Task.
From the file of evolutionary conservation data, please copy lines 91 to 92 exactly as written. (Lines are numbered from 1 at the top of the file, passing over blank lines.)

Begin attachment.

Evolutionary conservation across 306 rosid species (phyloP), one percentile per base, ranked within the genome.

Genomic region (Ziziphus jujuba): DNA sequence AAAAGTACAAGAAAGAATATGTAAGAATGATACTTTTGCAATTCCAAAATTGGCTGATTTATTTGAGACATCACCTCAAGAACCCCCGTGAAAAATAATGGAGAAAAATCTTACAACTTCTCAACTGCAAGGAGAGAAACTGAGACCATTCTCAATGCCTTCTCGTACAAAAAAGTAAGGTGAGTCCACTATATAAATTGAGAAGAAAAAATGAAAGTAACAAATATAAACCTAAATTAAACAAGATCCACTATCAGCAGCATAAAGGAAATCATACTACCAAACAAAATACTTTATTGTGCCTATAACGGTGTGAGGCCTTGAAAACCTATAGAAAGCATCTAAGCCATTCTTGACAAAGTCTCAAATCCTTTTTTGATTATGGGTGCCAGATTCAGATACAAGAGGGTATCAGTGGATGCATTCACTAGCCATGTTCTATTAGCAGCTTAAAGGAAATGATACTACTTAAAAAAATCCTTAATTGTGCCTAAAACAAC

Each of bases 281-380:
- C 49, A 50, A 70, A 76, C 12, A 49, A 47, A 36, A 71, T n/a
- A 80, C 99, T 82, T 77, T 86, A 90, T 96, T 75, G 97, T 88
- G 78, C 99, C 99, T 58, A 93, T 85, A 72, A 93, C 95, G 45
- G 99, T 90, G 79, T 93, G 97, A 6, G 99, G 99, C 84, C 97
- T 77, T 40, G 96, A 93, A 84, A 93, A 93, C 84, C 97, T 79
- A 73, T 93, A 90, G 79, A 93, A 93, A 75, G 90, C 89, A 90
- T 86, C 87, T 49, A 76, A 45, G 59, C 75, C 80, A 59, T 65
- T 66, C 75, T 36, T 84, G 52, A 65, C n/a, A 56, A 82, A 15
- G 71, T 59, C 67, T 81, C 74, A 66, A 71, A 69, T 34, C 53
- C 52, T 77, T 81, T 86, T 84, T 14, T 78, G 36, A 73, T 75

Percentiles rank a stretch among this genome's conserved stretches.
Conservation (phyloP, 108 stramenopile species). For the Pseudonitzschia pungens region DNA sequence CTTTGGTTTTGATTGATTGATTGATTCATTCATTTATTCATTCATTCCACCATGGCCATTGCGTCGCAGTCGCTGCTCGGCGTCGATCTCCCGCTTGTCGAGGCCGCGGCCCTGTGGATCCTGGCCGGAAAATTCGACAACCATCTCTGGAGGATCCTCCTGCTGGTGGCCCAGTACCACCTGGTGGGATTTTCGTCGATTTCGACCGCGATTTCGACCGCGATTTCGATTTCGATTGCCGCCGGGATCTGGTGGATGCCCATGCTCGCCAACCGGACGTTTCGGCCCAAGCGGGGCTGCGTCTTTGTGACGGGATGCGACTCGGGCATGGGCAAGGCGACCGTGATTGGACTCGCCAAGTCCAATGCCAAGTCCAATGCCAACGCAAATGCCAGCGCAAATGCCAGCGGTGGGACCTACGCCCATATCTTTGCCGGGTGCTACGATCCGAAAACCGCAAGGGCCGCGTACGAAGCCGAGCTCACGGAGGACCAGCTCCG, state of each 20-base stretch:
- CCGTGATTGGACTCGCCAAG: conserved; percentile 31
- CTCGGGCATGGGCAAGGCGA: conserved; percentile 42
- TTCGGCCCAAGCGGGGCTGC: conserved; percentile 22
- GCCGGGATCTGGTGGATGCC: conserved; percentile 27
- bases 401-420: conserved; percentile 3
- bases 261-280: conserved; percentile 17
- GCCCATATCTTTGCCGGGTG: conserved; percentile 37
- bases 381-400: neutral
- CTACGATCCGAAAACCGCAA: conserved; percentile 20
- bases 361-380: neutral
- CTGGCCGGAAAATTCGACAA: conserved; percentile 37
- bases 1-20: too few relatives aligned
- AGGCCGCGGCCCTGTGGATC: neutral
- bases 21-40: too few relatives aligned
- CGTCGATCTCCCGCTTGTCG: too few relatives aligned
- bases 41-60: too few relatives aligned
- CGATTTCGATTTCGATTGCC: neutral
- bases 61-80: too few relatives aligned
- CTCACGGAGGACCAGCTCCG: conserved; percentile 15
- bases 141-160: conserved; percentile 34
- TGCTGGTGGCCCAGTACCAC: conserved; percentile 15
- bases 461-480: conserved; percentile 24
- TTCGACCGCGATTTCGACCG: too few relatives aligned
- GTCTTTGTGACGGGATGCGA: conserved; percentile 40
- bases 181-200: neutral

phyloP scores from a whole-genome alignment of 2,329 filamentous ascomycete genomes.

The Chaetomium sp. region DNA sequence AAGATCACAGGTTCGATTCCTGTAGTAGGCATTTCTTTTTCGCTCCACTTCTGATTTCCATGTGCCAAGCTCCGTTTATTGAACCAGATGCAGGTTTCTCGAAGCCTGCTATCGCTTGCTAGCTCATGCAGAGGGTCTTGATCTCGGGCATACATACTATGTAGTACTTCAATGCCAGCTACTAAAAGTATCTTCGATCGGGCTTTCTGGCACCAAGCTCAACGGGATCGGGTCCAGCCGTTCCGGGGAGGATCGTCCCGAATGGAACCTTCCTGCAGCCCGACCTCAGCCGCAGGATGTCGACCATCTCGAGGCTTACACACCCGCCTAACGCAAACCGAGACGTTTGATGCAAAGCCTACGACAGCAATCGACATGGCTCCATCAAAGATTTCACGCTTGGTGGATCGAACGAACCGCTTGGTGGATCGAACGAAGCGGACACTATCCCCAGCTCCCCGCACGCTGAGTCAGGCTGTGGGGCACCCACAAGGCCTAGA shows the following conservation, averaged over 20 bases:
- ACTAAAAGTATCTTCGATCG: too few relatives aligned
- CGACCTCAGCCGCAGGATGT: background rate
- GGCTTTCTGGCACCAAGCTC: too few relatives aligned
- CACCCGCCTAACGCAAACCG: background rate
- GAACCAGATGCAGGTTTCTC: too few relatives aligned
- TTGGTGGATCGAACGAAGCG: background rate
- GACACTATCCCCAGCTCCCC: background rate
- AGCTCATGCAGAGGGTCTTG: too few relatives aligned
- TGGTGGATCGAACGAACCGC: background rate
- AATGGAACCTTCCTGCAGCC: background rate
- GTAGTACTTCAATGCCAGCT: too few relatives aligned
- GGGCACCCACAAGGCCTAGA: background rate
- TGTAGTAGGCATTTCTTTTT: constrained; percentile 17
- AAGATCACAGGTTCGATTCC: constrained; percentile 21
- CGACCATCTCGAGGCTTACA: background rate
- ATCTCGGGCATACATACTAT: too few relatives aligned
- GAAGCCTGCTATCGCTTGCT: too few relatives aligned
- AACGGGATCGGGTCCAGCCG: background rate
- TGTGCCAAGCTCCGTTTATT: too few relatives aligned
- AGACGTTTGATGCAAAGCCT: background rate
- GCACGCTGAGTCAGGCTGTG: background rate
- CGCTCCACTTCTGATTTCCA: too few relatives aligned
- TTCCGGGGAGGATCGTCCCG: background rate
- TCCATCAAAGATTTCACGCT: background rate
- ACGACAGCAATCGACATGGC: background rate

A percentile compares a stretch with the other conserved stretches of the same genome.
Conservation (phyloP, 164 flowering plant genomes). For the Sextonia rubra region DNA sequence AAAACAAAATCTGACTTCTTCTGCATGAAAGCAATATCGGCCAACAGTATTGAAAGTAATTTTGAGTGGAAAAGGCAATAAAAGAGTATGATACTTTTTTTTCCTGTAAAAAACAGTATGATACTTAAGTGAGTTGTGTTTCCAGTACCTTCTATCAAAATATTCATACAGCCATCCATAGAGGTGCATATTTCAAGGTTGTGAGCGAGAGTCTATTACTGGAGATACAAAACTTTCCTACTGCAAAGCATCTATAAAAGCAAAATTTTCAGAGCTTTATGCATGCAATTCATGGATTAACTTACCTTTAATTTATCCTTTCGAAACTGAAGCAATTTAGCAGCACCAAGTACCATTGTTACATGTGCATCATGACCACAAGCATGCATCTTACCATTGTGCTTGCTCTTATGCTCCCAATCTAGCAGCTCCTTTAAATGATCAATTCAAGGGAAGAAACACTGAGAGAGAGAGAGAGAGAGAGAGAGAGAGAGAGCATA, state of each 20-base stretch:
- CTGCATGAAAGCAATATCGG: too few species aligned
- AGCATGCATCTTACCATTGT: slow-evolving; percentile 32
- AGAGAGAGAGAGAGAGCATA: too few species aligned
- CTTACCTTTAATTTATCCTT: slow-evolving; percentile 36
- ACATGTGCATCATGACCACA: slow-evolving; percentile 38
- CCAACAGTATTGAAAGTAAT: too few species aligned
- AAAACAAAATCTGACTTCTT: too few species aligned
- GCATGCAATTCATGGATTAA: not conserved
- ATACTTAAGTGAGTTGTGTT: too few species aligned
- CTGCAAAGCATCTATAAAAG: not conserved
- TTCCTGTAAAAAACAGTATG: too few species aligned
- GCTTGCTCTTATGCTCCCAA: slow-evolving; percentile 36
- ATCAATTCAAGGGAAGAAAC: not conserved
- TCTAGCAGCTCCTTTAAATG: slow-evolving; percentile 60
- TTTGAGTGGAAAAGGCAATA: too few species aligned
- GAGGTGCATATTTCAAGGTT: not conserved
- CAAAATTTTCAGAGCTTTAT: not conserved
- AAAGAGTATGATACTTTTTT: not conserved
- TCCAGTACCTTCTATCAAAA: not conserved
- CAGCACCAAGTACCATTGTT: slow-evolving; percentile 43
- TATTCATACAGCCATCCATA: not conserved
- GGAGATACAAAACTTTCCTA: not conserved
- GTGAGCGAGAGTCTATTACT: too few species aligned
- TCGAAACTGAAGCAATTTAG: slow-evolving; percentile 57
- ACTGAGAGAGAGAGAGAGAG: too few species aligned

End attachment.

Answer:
- GGAGATACAAAACTTTCCTA: not conserved
- GTGAGCGAGAGTCTATTACT: too few species aligned